It’s interesting that Galloway mentions The Blair Witch Project in this week’s reading, and I was surprised that he didn’t spend more time on it. This notion of “camcorder subjectivity,” albeit “not a subjective shot per se,” provides a number of very personal effects for the films in which is used. Though I have not seen Blair Witch, two other films (which I thoroughly enjoyed and) which come to mind are Cloverfield and Paranormal Activity.
“Camcorder subjectivity” can play multiple roles, all of which are seen between these two films. It is certainly capable of performing the role of subjective shots, especially when it is clear that the operator is looking through the eyepiece, such as the interviews during the party in Cloverfield or when Mica is annoying his girlfriend in Paranormal Activity (which, interestingly, includes several mirror shots); it can provide more passive shots when put down by the operator; but it maintains a definite distinction from typical cinema cameras, which are not typically supposed to be a part of the film world. Batman, for example, could not accidentally bump into the camera and disturb its perspective as Mica does in Paranormal Activity (during one of its otherwise terrifying, passive tripod scenes). The camcorder is clearly on the same plane as the events unfolding in front of it–it is a part of the movie, and is bound by all that this entails.
The story of Cloverfield unfolds almost entirely through a handheld camcorder, held by various characters as they endure the monster’s assault on New York (aside from the camcorder, the opening frames indicate that the footage is being accessed through a government database. No footage of the world post-camcorder is shown). Carried by previously-partying twenty-somethings with presumably no background in film-making, the camera’s view is terribly shaky and unreliable. The danger and urgency of many scenes is greatly accentuated by use of the camera, both because of the disorienting shakiness as well as the limitations it provides. The camera is often not pointing in the direction of what’s important, whether it be the danger behind them or the way out in front of them. The audience is alerted to danger via screams and other loud noises, and is left to squirm and sweat, waiting desperately for the operator to turn and reveal what exactly is causing alarm.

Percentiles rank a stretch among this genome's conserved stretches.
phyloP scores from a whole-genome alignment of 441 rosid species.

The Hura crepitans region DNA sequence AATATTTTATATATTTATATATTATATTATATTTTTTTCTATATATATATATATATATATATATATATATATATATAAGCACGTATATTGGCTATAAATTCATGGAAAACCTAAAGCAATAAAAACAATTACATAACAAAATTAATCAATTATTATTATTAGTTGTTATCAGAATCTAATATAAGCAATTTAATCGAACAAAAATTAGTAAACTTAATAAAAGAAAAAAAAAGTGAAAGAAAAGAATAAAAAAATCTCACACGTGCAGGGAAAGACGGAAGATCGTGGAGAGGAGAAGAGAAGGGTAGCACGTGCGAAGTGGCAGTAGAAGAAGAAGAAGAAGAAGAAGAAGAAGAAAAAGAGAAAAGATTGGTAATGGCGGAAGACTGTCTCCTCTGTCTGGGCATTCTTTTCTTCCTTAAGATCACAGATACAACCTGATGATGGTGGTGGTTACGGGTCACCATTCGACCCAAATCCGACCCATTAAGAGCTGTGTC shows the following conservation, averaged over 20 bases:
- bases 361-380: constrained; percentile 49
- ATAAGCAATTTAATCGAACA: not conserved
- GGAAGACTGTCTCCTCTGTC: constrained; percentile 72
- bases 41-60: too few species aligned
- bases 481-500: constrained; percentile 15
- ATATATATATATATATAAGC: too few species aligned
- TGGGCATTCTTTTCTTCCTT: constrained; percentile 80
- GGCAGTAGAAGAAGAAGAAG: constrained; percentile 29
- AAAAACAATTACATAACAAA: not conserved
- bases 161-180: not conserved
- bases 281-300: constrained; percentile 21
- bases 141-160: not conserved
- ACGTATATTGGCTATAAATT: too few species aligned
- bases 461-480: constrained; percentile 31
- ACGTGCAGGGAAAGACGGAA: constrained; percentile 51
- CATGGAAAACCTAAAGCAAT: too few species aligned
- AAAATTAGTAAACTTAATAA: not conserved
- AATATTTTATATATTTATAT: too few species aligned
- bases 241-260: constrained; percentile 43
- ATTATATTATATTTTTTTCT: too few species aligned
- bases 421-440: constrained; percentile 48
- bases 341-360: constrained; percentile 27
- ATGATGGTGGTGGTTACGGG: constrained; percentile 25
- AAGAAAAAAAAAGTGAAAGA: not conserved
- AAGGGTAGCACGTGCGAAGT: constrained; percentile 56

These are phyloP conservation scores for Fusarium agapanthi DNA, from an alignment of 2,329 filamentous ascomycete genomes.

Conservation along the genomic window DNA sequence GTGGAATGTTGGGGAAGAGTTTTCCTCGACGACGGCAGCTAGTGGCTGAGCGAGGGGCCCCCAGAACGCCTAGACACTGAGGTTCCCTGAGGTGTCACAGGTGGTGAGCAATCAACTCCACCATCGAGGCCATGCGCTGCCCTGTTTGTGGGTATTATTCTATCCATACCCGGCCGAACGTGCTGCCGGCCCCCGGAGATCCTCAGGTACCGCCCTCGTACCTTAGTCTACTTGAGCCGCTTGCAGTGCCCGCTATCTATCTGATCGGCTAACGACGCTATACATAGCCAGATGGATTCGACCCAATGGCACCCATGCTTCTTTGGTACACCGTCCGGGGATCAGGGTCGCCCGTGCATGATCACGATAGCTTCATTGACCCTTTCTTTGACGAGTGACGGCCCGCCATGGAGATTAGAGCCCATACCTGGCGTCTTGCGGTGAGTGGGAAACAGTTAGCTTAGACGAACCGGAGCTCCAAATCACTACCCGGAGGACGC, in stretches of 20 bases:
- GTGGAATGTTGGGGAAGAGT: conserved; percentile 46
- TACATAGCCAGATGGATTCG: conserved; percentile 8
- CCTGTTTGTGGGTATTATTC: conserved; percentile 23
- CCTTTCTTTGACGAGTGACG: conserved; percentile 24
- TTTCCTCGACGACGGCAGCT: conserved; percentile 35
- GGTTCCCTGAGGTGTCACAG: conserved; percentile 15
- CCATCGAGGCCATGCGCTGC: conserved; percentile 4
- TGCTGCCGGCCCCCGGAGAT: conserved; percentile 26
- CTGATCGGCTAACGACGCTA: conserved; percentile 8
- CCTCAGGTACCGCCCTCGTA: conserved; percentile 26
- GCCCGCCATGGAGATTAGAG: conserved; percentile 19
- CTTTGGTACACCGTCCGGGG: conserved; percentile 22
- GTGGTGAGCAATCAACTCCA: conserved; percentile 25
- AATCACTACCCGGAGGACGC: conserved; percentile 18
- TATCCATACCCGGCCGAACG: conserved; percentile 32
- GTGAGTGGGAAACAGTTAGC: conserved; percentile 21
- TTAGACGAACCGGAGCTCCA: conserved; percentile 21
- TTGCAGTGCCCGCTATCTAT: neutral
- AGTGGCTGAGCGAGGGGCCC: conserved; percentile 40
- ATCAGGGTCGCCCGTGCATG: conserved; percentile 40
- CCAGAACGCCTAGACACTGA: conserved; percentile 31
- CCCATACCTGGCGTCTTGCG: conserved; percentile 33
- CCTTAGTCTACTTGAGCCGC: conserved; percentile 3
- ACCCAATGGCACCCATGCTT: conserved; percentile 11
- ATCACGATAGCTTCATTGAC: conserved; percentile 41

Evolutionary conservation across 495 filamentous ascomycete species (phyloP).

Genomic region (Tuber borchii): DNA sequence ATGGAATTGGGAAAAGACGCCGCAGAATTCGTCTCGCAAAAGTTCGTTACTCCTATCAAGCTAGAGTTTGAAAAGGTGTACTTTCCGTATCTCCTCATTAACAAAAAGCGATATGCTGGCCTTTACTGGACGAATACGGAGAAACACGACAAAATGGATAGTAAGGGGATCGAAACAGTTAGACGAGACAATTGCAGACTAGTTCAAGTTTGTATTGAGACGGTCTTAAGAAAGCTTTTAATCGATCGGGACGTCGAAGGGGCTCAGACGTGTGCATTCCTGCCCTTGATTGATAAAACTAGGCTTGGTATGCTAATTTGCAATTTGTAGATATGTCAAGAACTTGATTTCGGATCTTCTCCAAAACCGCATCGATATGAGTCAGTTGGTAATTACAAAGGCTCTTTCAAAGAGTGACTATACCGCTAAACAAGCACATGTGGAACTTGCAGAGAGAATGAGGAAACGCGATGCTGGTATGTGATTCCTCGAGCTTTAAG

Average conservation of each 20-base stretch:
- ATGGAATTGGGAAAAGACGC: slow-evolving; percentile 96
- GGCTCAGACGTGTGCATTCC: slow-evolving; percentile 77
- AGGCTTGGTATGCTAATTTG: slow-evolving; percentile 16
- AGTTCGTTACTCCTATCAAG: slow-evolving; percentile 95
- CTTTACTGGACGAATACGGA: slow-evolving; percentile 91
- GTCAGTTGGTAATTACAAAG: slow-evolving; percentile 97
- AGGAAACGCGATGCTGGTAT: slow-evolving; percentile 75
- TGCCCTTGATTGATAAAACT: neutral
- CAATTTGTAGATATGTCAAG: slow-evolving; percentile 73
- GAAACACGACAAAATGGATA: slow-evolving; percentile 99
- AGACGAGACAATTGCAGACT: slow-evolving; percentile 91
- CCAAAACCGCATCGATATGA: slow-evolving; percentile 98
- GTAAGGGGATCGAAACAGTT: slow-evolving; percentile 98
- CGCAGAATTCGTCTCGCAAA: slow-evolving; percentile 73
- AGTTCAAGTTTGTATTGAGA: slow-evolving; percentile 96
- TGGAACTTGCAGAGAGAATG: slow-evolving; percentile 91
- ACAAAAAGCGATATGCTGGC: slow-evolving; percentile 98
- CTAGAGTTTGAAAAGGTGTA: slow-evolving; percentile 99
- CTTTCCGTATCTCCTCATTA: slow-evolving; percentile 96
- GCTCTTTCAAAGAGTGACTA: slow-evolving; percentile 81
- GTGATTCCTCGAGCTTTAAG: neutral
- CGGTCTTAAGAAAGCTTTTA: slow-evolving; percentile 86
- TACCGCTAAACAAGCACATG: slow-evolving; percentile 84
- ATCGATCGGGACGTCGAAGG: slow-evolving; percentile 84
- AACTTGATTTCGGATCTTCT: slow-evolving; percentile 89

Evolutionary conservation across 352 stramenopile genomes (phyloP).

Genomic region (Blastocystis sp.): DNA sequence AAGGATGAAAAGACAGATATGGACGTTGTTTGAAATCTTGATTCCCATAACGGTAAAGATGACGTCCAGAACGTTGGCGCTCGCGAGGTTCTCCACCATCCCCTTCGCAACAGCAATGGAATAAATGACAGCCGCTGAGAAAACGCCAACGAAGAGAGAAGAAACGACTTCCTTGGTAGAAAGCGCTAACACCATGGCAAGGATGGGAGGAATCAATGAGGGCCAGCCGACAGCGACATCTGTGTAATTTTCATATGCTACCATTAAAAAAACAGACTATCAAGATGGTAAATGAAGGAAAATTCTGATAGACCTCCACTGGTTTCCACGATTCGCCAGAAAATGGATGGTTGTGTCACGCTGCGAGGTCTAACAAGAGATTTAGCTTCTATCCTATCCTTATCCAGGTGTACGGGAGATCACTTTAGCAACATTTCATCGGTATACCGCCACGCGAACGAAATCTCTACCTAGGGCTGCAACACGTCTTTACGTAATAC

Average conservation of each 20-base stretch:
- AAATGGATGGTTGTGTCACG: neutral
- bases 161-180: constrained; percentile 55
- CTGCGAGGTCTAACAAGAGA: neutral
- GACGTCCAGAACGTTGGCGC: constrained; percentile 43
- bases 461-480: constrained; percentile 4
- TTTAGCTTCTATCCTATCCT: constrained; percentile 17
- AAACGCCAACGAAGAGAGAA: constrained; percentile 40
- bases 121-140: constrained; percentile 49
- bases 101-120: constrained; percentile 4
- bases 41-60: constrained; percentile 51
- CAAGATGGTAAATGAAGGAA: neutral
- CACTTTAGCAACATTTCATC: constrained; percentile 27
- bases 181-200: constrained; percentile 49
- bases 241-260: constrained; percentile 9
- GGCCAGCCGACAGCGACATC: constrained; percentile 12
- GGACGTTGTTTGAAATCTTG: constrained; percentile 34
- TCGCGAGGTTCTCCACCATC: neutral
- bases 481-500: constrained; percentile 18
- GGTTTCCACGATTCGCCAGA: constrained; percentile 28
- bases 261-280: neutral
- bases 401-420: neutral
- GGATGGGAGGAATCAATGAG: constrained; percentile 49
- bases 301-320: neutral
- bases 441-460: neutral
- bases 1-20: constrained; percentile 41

Paranormal Activity, on the other hand, creates tension with the opposite approach. The times at which the camera becomes relatively passive and sits on the tripod are generally the most terrifying. True, this is partially because the characters are often in more vulnerable states (asleep) during these scenes, but there is more to it. What makes this movie so terrifying to me is what it doesn’t show, and it doesn’t show us because the camera is not in a position to move. Events and violence unfold, but the action often moves off screen, leaving the viewer helpless, either waiting for something horrible to appear or watching characters be dragged helplessly out of sight.
A similar effect is seen in the videogame Resident Evil. Zombie games are certainly fun, but I’ve never played one that scared me like that game, and it was because of the perspective. Though not viewed through a camcorder (or in any way that interacts with the world around it), it is the same fixed view which gives each scene its terror. As you move from room to room, the camera shifts to some awkward position, such as looking down the hall or from a corner of the ceiling. The character is controlled from this static view, a) making the controls unintuitive and thus very stressful when quick response is needed and b) allowing things to surprise the character suddenly from off screen, or even disturbingly reveal themselves ahead of time with an approaching shadow from the corner.